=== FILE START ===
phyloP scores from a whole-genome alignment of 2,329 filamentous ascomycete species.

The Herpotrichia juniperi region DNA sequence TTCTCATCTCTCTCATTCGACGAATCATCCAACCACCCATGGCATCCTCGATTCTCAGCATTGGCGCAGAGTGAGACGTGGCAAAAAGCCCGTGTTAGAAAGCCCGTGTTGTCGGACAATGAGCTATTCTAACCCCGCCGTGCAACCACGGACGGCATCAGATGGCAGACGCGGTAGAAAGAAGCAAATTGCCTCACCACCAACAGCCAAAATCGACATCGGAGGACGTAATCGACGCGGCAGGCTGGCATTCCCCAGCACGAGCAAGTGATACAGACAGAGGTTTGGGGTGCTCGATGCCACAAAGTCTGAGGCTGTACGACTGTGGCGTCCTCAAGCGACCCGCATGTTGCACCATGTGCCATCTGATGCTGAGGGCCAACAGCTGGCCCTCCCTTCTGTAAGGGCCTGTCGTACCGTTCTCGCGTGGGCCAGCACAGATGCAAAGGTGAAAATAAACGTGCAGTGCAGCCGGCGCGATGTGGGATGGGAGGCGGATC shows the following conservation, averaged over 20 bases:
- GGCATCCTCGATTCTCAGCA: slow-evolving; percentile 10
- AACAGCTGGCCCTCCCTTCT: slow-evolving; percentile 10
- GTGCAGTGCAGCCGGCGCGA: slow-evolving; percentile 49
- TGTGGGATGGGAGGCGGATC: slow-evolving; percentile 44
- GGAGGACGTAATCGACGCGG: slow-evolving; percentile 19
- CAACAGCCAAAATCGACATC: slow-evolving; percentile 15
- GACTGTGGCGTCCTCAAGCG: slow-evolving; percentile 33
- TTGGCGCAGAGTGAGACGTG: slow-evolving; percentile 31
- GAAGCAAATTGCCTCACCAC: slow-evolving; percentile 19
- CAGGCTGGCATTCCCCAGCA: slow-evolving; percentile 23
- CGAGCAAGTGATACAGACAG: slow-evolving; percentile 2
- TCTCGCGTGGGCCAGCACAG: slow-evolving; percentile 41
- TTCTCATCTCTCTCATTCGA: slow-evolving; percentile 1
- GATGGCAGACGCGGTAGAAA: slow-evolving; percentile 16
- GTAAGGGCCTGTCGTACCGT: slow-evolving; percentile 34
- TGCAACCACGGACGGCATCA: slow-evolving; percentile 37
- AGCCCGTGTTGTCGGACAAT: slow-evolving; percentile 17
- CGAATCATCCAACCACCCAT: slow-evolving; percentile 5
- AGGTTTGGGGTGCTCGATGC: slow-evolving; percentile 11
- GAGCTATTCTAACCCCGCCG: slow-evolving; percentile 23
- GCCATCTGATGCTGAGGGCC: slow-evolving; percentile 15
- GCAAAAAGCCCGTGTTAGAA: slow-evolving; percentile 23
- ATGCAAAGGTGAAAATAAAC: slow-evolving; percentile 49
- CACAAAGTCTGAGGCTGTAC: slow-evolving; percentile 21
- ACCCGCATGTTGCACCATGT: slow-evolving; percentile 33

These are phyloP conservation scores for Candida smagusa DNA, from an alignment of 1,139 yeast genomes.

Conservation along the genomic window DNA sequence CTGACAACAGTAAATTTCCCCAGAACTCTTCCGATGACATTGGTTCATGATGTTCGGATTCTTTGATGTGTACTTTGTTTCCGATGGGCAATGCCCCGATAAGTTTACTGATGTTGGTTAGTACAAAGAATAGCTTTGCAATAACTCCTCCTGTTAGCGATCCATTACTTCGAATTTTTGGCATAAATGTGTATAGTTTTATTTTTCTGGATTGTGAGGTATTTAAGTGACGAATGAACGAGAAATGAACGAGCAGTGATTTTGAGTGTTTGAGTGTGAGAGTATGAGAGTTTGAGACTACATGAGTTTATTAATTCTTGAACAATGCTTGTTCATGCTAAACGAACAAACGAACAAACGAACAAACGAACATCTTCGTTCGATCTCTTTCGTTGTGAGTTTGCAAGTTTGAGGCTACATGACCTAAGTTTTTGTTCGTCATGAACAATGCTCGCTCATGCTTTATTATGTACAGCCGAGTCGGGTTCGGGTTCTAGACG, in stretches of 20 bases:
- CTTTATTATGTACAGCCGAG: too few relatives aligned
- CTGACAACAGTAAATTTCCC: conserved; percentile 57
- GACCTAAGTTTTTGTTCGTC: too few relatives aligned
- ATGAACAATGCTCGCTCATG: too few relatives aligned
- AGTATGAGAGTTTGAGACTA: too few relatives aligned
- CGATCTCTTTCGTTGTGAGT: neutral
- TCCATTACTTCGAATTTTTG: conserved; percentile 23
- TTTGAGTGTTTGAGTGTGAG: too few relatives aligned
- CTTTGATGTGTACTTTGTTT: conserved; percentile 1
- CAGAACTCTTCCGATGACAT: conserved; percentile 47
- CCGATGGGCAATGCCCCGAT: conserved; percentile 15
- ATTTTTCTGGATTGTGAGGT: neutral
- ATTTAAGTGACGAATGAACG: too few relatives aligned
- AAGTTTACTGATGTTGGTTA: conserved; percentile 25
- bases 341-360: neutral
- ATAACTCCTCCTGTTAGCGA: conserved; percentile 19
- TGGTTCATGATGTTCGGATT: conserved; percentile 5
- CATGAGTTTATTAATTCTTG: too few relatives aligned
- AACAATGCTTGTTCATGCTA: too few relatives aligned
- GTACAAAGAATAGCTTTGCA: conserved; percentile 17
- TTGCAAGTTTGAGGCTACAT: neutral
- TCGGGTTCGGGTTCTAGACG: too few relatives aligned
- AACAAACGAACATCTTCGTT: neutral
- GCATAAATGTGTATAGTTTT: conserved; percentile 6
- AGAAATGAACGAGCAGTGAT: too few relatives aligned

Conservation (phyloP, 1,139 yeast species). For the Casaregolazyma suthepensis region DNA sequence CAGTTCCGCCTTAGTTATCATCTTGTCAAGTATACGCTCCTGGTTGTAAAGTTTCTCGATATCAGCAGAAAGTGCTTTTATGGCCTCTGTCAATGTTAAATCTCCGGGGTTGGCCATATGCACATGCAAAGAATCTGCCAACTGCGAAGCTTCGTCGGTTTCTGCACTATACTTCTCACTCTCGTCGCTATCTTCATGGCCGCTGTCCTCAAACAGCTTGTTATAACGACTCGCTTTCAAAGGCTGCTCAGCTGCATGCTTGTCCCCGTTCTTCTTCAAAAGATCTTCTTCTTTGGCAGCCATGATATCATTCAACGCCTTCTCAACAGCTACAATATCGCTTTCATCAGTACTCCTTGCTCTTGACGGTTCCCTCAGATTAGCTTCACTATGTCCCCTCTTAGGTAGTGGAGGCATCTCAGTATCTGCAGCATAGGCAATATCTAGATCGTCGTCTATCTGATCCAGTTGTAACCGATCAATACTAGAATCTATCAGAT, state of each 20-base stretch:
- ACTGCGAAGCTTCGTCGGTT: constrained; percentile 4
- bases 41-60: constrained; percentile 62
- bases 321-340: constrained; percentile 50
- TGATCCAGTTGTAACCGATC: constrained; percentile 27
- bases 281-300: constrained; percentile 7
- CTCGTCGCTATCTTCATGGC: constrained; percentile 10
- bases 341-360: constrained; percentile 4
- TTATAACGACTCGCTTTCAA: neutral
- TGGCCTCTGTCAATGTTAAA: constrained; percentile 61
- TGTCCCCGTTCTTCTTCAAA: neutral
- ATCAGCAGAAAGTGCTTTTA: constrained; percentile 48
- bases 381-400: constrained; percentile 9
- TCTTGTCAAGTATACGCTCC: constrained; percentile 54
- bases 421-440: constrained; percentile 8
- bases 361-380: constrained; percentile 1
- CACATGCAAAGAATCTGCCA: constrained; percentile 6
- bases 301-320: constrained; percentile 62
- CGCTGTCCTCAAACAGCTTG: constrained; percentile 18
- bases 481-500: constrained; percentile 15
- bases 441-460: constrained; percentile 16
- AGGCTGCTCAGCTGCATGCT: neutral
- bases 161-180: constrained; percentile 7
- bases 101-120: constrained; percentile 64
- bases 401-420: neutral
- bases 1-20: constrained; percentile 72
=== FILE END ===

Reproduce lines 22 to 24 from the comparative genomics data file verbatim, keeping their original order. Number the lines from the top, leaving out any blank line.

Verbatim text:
- GAGCTATTCTAACCCCGCCG: slow-evolving; percentile 23
- GCCATCTGATGCTGAGGGCC: slow-evolving; percentile 15
- GCAAAAAGCCCGTGTTAGAA: slow-evolving; percentile 23